**Item: **Econo-Heat Wall Heater
Shipping Options: $5 Standard
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8 hours per night * 0.4kW = 3.2kWh * $0.17/kWh * 30 nights = $16.32 monthly operating cost. Figuring that it’ll last 5 years, and it’ll run 4 months a year, that’s a total cost of ownership of $16.32 * 4 * 5 + $64.99 = $391.39, or $6.52 a month for five years.
If you can use it at work the total cost of ownership is $64.99 and you don’t have to do all that math Providing you don’t pay those electricity bills of course.
I see these in the office quite regularly. They replace ceiling tiles or hang on office walls. They seem to provide way more heat than is needed.
These babies are only 400 watts. If you live up north they are sure to leave you cold. Electricity is essentially 100% efficient this thing will only save you money by cutting down on the amount of heat you will have in a given room. Better head to your local retailer and purchase a cheap 1500W heater
TONS of comments from when this was offered in October
Some pretty good reviews (4.5 out of 5.0) over at wayfair
Replacement for ceiling tiles?!
WTF? You gotta be kiddin’ me!
Maybe just some of the tiles.
I bought this last time it was offered. I have a 12’x15’ room upstairs that had 10 windows and one small floor register in a very old house. This worked great and I haven’t had the cold January temps yet but it was 10 the other night and the room stayed toasty warm without blowing a breaker like the 1500 watt floor heater would. These things are great.
They do need to be screwed to the wall though. You can’t just lean them up against something.
I have two of these. I live in the San Francisco Bay area, so we’re not talking about sub-zero temperatures around here, and these are just the thing for warming up a room that just needs a little more heat. Bedrooms, tv areas and offices would be best because the user can sit within say 5 feet of them and feel the warmth.
Bought two of these from woot for my Reno home at 5900 ft, and placed them both in very large rooms. They have increased the temp in these rooms enormously, worth every penny.
Yes just one single tile.
It’s not so much the amount of heat it throws off as much as it is your proximity to the unit and the size of your room. (offices are only 200-300 SF) This thing throws off plenty of heat to supplement the office-wide temp.
Just got mine yesterday from the last sale. Installed and used for the first time last night here in Northern AZ (~32F). It was toasty warm in my usually frigid room (10’x15’). This thing is worth every penny, completely silent, and aesthetically pleasing. I will say though that installation was kind of a pain because I didn’t keep the Styrofoam cardboard packaging, so I had to line up the holes to the wall with this 25 lb heater in one hand (awkwardly) and marking the wall with the other. So just to help everyone out, KEEP THE PACKAGING, and use the cardboard/styrofoam hole punchouts to mark your wall for where to drill.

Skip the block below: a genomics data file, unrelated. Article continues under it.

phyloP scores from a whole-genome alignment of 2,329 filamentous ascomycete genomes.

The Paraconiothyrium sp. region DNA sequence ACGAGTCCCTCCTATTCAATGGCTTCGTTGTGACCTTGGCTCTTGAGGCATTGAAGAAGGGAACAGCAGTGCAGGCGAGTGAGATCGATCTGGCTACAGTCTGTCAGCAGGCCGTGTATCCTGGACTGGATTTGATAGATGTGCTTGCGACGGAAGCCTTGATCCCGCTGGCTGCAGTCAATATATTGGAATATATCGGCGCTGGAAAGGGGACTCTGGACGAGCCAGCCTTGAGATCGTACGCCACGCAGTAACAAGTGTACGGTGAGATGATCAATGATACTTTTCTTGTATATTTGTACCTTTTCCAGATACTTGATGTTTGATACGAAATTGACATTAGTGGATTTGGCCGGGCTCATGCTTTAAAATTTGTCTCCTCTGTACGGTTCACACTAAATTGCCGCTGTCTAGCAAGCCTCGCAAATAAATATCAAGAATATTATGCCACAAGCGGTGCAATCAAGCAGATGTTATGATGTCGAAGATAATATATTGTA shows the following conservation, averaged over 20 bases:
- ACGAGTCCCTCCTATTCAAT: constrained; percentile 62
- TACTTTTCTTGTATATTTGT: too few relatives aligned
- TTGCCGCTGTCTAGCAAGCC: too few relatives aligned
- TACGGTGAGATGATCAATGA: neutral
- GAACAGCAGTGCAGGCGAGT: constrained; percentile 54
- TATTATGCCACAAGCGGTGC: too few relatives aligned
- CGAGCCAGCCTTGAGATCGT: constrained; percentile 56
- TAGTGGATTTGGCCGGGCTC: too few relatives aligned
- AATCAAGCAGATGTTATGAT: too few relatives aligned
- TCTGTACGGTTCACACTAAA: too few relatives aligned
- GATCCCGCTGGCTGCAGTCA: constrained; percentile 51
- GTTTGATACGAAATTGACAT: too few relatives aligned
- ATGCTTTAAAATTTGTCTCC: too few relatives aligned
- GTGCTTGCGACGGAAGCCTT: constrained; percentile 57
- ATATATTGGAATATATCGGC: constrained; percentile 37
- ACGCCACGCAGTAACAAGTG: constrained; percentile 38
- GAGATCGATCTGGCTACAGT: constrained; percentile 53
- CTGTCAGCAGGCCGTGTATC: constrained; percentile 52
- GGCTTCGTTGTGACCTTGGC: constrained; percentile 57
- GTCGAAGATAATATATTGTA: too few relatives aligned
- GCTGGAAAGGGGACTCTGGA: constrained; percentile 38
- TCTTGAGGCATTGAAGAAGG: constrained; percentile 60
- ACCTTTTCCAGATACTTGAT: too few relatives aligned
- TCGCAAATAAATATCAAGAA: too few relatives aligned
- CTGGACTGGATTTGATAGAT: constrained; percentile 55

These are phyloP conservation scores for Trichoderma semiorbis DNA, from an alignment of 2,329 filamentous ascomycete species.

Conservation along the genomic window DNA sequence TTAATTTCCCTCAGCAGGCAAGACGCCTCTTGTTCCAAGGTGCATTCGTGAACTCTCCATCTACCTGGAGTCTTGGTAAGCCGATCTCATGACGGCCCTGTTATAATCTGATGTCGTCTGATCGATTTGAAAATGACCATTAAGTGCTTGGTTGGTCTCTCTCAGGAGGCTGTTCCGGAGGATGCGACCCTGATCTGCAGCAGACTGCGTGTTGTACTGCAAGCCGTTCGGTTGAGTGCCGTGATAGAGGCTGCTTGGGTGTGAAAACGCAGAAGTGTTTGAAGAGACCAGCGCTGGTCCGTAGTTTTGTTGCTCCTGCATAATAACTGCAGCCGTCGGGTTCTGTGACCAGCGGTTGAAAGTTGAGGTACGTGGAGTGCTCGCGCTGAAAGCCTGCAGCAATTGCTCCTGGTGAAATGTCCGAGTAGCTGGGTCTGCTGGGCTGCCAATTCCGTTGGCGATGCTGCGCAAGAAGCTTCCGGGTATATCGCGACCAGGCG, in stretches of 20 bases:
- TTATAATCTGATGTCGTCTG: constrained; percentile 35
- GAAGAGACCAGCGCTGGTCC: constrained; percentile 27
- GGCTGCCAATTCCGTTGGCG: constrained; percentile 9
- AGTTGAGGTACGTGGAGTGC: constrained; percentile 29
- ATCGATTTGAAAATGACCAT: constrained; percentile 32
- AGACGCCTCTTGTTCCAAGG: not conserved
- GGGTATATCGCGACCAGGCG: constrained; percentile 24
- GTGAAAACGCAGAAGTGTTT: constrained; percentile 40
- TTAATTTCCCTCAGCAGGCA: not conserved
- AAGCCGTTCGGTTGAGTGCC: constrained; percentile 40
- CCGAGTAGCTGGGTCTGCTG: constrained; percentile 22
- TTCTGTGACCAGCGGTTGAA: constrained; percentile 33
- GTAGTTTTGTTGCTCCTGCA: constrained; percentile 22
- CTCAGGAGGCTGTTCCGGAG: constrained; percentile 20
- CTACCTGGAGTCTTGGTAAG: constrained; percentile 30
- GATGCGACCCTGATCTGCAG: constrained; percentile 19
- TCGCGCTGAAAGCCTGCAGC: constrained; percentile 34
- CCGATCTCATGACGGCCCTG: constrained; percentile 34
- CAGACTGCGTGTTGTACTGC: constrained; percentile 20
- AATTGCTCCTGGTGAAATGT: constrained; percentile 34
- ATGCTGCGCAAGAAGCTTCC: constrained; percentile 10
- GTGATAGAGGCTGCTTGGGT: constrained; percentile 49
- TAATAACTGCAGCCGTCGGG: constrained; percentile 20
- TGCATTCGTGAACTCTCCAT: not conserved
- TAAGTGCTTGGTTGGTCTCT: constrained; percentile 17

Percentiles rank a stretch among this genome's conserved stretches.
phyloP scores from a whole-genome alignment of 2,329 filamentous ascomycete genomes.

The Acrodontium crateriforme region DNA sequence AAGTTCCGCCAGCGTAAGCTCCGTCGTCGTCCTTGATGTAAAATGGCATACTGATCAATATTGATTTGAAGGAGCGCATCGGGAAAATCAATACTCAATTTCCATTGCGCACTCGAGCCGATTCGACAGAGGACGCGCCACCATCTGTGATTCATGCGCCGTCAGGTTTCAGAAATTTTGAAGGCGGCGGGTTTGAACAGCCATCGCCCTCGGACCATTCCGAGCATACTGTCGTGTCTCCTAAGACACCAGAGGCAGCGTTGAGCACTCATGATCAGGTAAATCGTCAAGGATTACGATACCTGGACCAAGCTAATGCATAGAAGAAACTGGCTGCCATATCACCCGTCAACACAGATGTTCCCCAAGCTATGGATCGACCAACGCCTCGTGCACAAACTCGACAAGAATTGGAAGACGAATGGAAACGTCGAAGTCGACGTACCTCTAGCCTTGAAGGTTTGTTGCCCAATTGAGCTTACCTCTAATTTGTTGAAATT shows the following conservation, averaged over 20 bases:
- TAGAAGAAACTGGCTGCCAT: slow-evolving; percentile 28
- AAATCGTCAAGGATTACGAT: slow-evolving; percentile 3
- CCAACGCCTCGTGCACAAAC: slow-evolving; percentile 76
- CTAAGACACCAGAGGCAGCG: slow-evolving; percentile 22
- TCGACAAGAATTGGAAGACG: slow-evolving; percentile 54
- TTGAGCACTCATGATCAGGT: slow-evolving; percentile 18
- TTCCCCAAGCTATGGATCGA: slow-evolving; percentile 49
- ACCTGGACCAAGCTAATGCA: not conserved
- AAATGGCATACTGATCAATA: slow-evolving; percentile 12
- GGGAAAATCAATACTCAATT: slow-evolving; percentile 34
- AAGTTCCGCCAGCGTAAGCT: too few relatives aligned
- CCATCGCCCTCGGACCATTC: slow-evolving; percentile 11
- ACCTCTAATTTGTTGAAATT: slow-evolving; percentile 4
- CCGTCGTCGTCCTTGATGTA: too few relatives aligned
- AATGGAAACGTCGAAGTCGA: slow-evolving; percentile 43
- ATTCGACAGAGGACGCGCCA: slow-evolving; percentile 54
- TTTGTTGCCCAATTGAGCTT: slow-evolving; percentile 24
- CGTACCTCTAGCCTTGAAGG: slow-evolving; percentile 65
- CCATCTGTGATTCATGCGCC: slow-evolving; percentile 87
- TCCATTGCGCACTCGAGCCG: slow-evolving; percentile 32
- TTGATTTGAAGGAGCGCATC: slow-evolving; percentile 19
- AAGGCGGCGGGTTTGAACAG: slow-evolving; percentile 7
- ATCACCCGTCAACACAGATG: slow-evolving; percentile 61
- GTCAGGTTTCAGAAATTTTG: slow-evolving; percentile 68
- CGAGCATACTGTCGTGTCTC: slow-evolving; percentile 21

My mother of 74 is always cold. Her living room and dining room and kitchen are free flowing (no doors separating them). She always has a fire going in the fireplace but it simply doesn’t keep her front room warm enough when the fire goes down. Do you think 2 of these for these 3 adjoining rooms might do the trick for her?
Instead of painting this I’m going to throw it on my work flatbed and print a nice mural on this puppy
Heat rises. What would be the point of having a warm ceiling tile?
I have these. I put one under my desk and it keeps the area toasty. I like the fact that it’s silent, but there probably are better heating options out there.
I have a similar one… sitting in a box in a closet because mine turned out to be slightly too big for the wall space I had available.
Some stuff I discovered while reading about people’s experiences:
Don’t screw it down super-tightly to the wall. If your house settles or the wall expands/contracts from, say, having a heater next to it, occasionally this can crack the ceramic. The ideal mounting would give it some ‘wiggle room’ although I’m not sure how much the included hardware permits.
Inside, these panel units are basically just nichrome heater wire like in a toaster (assuming this one is like all similar products) - so if it cracks the wire does become exposed and probably would be sort of hazardish. Use common sense where you put it, I guess.
Electric heat is ‘efficient’ in the sense that the watts consumed equal the watts put into the room no matter what kind of electric heater it is - it actually becomes a bit of a headache to do the math per actual unit of thermal energy. Searching for “kWh Converter” should help with that.
400 watts is going to be the heat given off by about 7 60w light bulbs… so putting that many light bulbs near people level will heat the room the same amount (with a tiny fraction of that energy converted to light instead of heat) and cost the same in electricity use.